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Re: Web Service Description and stateful services - (on the 'www-ws@w3.org' list) Debating on a) Stateful Web Service Instances b) Stateful Interaction - OGSI

From: Allan Doyle <adoyle@intl-interfaces.com>
Date: Fri, 20 Jun 2003 09:24:03 -0400
Message-ID: <16115.2804.26328.653004@intl-interfaces.com>
To: <www-ws-arch@w3.org>

On Friday, June 20 2003 at 11:35:41(+0200) marco wrote:
[...]
 > 
 > WSDL and SOAP don't support:
 > a) The concept of stateful service instance
 > b) Stateful interaction 
 > -  Object passing, neither by value nor by reference
 > 
 > I use the term "Stateful Web Service Instance" with a meaning compatible
 > with the following: "Grid services can maintain internal state for the
 > lifetime of the service. The existence of state distinguishes one
 > instance of a service from another that provides the same interface. We
 > use the term Grid service instance to refer to a particular
 > instantiation of a Grid service. " [6.1 The OGSA Service Model] 
 > In this meaning, the relation between a web service and its stateful
 > service instances vaguely resemble the one of a class and its objects.
 > If Stateful Service Instances are supported, issues such as lifetime
 > management and remote instance references must be taken into account. In
 > this meaning, "Stateful Web Service Instance" are today neither
 > pervasive nor standard.
 > 
[...]

I think it might help to look at an example. I think I understand
what Marco is trying to describe, but I'd like to make sure.

In the spatial community, (specifically in the Open GIS Consortium (OGC)) we
have developed an interface called a WMS (Web Map Server). WMS is
mostly RESTful but that does not matter for this example.

WMS defines 3 interfaces (maybe some would call them methods). One of
these allows you to ask for a map over any geographic area. Another
lets you ask for specific information about a point on a map you have
already gotten back. And the third lets you ask the WMS what kind of
maps, over what geographical areas it can draw.

Now imagine that there are two WMS instances out there. One can draw
maps over North America, and the other can draw maps over Europe. I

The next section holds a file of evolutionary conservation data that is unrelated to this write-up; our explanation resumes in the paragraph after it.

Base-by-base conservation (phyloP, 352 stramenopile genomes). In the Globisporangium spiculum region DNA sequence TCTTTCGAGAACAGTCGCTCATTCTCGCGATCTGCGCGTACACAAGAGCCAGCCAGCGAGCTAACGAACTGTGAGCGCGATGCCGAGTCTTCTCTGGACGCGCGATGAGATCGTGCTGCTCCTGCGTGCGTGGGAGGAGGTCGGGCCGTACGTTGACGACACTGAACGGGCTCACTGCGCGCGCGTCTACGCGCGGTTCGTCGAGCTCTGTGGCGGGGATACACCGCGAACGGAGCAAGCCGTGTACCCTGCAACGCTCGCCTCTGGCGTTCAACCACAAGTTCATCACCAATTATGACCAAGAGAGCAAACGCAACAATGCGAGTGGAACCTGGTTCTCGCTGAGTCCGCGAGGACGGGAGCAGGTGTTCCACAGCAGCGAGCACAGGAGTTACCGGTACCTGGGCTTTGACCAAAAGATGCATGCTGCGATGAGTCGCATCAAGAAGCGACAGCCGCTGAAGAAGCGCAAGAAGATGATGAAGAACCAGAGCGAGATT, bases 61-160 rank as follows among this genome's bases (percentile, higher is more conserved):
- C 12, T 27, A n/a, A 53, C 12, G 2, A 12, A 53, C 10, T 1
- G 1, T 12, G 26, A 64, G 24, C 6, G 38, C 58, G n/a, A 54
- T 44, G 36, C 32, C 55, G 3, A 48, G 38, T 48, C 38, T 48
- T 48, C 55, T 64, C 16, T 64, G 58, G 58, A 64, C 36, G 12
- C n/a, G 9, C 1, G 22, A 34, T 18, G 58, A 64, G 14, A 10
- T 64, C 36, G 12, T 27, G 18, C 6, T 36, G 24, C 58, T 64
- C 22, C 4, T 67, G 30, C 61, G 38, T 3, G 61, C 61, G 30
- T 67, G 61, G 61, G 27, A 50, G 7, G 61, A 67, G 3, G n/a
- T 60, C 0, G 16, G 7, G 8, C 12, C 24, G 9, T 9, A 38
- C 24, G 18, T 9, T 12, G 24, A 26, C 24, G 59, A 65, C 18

think Marco is calling this "state". I.e. there is a long-running
service (WMS) that maintains its state for the lifetime of the
service. The state is effectively which geographic area the WMS
serves. WMS's also have other lifetime/instance associated state. We
would refer to this state as content. I.e. a WMS can be bound to
content that distinguishes it from other content.

WSDL does not provide a standard way of distinguishing among the two
instances since their interfaces are the same. However, which WMS a
client decides to access depends on which continent the client wants
to get a map from.

To further complicate matters, there can also be content-free WMS's
that can be bound to content dynamically.

[This is, of course, why every WMS has that 3rd method - a client can
ask it what maps it knows about.]

In the Grid computing world, you could imagine many similar
situations. There are a lot of services people want to deploy,
sitting on top of specific data holdings. Often the data holdings can
be replicated. Thus there will be many instances of the same service,
some having different lifetime state. Furthermore, one of the
characteristics of the Grid world is that people want to dynamically
migrate processes to be close to their data. So once a suitable data
pool is discovered, a service instance can be squirted into a closely
associated compute node where it will sit and provide services for
some lifetime. This is where there is need for life cycle management.

What is needed is some standard means of having these service
instances be able to describe themselves so those descriptions can be
captured in a registry. Then clients can query the registry and make
decisions about which instance to connect to. Within the OGC we have a
couple of solutions that are evolving. However, now people are putting
these OGC services inside of Grids. So we share Marco's problems.

Just as a final aside - the other method where you can ask about a
specific point on a map is a more traditional "stateful"
interaction. There, the state is captured by the fact that the client
got the map from the server instance and the client can refer to that
map when talking to the server. Rather than have map handles, we
decided that the client should simply send back the entire original
map request along with the x/y pixel coordinates on that map to the
server. The server can then return what it knows about the data under
that pixel. This is more along the lines of session state. There is
private information, known only to the client and the WMS instance,
and they are referring to it using a token.

Let me know if I'm way off base!

    Allan
Received on Friday, 20 June 2003 09:24:13 GMT

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